What Can I Afford?

How Much House Can I Afford?

How much house you can afford depends on two things: (1) your down payment and (2) the amount you are able to borrow. Let’s consider the down payment first.

Down Payment

First, you need to determine the amount of cash you have available to purchase your home. Cash means either cash in the bank or cash that can be raised from the sale of investments or other real estate. It does not mean money borrowed from third parties (including your business). It does include cash gifted to you by relatives.

From this amount you must deduct several unavoidable expenses that include: (1) mortgage origination fees, (2) real estate appraisal fees, (3) home inspection fees, (4) attorney’s fees, (5) moving expenses, and (6) utility setup charges. Deduct these amounts from your total cash to get the amount available for a down payment.

It is important that you make good estimates for items (1) through (6) above. If you are unable to do this yourself, you should work with an experienced Realtor who can help you. There’s no cost for working with a Realtor because the seller will pay their commission. Read Do I Need a Realtor? for more about finding a good Realtor who can assist you.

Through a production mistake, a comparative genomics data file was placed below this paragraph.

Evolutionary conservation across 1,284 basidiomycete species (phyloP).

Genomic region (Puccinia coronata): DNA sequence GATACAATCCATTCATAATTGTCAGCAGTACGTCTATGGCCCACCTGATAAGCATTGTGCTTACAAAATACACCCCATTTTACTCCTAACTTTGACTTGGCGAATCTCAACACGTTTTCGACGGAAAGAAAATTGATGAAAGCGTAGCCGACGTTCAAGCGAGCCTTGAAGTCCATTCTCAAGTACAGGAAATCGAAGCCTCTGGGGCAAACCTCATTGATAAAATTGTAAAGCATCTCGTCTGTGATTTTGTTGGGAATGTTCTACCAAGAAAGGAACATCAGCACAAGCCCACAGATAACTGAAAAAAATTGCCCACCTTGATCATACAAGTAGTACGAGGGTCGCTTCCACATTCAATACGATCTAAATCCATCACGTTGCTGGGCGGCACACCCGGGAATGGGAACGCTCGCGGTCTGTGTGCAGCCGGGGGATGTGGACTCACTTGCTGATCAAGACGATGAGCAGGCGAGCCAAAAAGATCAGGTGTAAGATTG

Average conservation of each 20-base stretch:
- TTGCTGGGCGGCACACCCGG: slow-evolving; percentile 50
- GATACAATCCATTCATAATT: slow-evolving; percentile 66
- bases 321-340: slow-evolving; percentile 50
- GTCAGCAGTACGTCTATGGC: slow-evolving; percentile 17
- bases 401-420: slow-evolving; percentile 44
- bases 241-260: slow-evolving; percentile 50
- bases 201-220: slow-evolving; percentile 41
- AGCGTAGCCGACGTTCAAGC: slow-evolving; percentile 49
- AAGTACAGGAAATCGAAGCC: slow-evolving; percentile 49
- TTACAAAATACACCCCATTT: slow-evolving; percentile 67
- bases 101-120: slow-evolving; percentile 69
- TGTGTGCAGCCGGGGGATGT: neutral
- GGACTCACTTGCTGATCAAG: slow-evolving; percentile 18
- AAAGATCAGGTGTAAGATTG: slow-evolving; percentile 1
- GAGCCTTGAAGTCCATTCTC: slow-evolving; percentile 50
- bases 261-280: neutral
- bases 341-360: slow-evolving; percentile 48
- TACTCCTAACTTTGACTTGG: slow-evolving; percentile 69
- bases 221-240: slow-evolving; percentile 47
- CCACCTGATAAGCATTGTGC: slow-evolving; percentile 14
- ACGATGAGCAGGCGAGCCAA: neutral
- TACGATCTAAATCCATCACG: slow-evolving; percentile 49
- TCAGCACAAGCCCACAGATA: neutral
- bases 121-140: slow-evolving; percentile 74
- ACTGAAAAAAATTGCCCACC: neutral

(You’ll notice that we did not include any money for furnishing your new home. If you plan to spend money for furniture, decorating or landscaping, you must also deduct those amounts from your total available cash. This will further reduce the cash you have remaining for a down payment.)

To qualify for a conventional loan, your lender will likely require a down payment ranging from 10% to 20% of the purchase price of the house. Under the current conditions of the credit market, most home buyers will need a down payment of 20% to purchase a home meaning the the loan will constitute 80% of the purchase price. This is the loan-to-value ratio or LTV.

Lenders publish their available loan terms including interest rates and required down payment. It’s easy to find mortgage loan quotes for lenders in your area either on the internet or in print newspapers. All quotes are based on the assumption that your credit is acceptable which brings us to the next step.

Mortgage Loan Amount